One of the things about digital cameras that makes them so appealing is the little LCD screen display on the back of them.
When I used a film SLR I used to take meticulous notes of the settings that I used when taking photos – noting frame number, aperture and shutter speed down after most shots so that a week or two later when I got my photos back from the lab I could compare my notes with the shots and work out how I might improve my photography.
The LCD screen on digital cameras cuts out the need for this process as images can be viewed immediately after they are taken and adjustments can be made to improve your shots straight away.
If you like to record your images settings for future analysis, most digital cameras will do this for you – to be viewed later either on your camera (using the ‘info’ function when in playback on many cameras) or on your computer.
One question I get asked a lot by readers is whether they should use their digital camera’s LCD screen or viewfinder to frame their shots. I suspect that the majority of camera owners do use the LCD but there are a number of arguments both for and against it. Let me explore a few:
Why to use the LCD to frame shots
Convenience – Perhaps the main reason that people use the LCD is convenience. Rather than having to fire up the camera, raise it to your eye, squint through it (on many point and shoot models it’s quite small) etc… using the LCD means you simply switch the camera on and from almost any position you can snap a shot.
Size – As I hinted above – many models of digital cameras have very small view finders and when compared with the LCD (usually between 1.5 and 2.5 inches these days) there is really not that much of a comparison.
Instant Playback – shooting with the LCD means that after you take your shot you will immediately see the shot you’ve taken flashed onto the screen. You can see this if you use the viewfinder too by lowering the camera but it adds another action to the process.
Creativity – using the LCD opens up all kinds of creative opportunities for your photography by meaning that you don’t have to have the camera at eye level to be able to get your framing right. You can instead put it up high or down low and still be able to line things up well.
Framing Inaccuracy of Optical Viewfinders on Point and Shoots – one of the most common complaints about using the viewfinder on digital cameras is that what you see through it is slightly different to what the camera is actually seeing as the view finder is generally positioned above and to the left of the lens which means it is slightly different (a problem called parallax). Most viewfinders that have this will give you a guide as to where to frame your shot but it can be a little difficult – especially when taking close up/macro shots. (note that not all point and shoot cameras have optical viewfinders – some have electronic ones (see below).
Obstructed View – on some models of point and shoot digital cameras a fully extended zoom can actually obstruct the view from your viewfinder. This can be quite frustrating.
Glasses Wearers – if you wear glasses you might find using the viewfinder of your Digital camera more difficult. Many these days do come with a little diopter adjuster to help with this.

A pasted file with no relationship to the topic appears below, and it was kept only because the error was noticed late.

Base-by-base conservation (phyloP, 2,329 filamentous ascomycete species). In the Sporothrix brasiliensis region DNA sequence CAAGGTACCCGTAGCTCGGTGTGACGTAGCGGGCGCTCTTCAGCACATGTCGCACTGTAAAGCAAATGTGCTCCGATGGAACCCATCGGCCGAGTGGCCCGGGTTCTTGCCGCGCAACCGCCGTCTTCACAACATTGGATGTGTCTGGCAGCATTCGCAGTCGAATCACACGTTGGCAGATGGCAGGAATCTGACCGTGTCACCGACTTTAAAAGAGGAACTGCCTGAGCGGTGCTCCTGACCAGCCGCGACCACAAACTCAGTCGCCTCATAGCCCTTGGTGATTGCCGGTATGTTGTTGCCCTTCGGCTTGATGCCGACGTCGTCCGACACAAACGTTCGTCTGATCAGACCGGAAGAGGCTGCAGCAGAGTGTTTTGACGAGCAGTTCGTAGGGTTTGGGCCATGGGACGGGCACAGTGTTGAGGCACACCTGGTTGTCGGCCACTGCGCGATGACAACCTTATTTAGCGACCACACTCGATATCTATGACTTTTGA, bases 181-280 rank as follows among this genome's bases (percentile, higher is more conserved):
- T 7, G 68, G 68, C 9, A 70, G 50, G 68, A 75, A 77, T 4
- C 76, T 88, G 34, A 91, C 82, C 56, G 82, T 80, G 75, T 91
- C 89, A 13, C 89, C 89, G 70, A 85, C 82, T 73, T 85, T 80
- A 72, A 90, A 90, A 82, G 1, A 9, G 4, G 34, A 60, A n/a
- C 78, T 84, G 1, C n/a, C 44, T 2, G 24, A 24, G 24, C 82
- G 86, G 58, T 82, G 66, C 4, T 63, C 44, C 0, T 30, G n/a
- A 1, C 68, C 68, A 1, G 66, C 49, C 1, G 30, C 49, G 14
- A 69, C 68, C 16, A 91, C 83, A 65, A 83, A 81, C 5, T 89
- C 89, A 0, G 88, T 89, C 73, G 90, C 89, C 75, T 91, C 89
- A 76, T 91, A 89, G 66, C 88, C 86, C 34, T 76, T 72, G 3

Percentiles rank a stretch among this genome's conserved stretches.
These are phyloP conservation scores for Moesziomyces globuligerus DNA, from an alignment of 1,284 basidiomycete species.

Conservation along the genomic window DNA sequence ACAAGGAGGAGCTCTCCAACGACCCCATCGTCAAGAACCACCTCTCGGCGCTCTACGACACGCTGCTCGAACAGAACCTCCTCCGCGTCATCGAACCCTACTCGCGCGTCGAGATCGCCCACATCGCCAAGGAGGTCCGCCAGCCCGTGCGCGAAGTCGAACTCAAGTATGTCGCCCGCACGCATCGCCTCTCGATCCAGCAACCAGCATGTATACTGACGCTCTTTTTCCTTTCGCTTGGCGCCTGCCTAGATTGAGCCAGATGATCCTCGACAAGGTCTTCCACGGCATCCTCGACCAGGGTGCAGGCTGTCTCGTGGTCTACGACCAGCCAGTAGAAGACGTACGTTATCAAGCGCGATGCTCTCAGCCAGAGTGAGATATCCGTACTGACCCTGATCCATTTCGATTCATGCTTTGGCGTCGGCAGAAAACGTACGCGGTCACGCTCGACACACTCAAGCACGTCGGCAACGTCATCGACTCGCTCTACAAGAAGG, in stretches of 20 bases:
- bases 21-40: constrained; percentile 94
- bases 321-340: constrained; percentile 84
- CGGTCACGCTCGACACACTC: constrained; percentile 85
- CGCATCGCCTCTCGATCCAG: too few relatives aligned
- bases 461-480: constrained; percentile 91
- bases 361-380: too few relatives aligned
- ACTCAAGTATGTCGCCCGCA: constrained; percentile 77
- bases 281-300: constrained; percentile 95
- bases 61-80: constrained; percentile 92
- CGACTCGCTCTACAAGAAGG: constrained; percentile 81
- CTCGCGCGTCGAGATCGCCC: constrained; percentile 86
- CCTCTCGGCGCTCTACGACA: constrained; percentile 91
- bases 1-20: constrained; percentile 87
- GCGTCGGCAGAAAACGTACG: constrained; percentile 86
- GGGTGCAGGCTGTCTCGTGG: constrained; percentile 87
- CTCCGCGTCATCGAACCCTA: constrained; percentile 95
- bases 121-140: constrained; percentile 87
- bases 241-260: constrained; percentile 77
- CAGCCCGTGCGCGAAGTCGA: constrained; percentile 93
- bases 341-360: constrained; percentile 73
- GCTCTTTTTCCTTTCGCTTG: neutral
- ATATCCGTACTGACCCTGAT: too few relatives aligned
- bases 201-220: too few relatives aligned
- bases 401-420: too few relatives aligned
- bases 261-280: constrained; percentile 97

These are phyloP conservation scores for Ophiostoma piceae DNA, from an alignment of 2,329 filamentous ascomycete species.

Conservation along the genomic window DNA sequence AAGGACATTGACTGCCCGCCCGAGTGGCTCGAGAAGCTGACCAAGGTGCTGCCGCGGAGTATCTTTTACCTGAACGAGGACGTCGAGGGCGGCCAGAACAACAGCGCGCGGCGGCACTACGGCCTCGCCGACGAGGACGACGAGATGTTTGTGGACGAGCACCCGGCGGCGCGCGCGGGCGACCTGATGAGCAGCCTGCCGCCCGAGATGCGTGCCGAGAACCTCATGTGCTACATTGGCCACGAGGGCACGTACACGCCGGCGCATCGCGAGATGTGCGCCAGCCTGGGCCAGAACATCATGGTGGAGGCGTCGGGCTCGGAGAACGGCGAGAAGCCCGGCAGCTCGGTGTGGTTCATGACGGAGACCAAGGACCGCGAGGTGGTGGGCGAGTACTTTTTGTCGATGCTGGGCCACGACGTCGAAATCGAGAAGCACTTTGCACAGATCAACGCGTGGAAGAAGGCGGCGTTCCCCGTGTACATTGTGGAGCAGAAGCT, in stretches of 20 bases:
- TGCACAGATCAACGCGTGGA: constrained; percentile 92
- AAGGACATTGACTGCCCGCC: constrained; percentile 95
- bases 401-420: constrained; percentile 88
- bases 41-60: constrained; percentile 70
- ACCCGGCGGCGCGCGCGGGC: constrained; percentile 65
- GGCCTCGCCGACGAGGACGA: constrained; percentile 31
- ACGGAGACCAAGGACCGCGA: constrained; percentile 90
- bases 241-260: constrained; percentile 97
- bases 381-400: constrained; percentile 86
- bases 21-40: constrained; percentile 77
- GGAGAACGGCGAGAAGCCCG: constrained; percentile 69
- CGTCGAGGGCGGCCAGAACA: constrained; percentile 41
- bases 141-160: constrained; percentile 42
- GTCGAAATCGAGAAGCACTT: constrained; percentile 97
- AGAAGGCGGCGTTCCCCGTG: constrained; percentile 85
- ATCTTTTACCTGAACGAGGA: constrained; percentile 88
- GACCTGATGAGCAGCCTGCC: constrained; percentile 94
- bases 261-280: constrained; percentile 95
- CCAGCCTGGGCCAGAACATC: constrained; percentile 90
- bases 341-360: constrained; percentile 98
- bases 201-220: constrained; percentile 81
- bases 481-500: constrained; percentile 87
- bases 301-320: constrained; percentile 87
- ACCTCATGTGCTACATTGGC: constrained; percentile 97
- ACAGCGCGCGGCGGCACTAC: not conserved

Why not to use LCD to frame shots
Battery Killer – the LCD on your camera chews up battery power faster than almost any other feature on your camera. Use it not only for viewing shots taken but lining them up and you’ll need to recharge a lot more regularly.
Camera Shake – when shooting with the LCD as a viewfinder you need to hold your camera away from your body (often at arms length). This takes the camera away from your solid and still torso and into midair (only supported by your outstretched arms) – this increased the chance that your camera will be moving as you take the shot which will result in blurry shots.
Competing Light – one problem that you will often have with framing your shots using the LCD is that for many cameras, shooting in bright light will make it difficult to see the LCD – leaving it looking washed out. Digital camera manufacturers are trying to overcome this with brighter and clearer screens but using the viewfinder instead of the LCD will generally overcome the problem.
DSLRs – most DSLRs do not give you the opportunity to use the LCD as a viewfinder at all. I suspect that this feature will become more available however as I hear it being asked for quite a bit. I’m not sure I’d ever use it though as DSLR view finders are generally larger and are a WYSIWYG (what you see is what you get) meaning you can be sure that what you’re looking at through the view finder is what the image will be when you shoot.
Electronic View Finders (EVF) – another type of view finder that is found on some point and shoot digital cameras is the EVF one. This overcomes the problem of your viewfinder and camera seeing slightly different things by giving you an exact picture of the scene you’re photographing in the viewfinder. This happens simply by putting a little LCD in the viewfinder.
Ultimately the choice in using the LCD or viewfinder will come down to personal preference. I have used a variety of digital cameras over the past few years and find myself using both methods depending upon the shooting situation and the camera. Some cameras have large and clear viewfinders (like my DSLR) and so I use them. Others have tiny viewfinders (in fact my latest point and shoot, the Fujifilm Finepix F10, doesn’t have one at all).
Given the choice between a great viewfinder and great LCD I’d probably opt for the viewfinder – call me a traditionalist but it just feels right for me.
Head over to our Flickr group to have your say on what you use – viewfinder or LCD?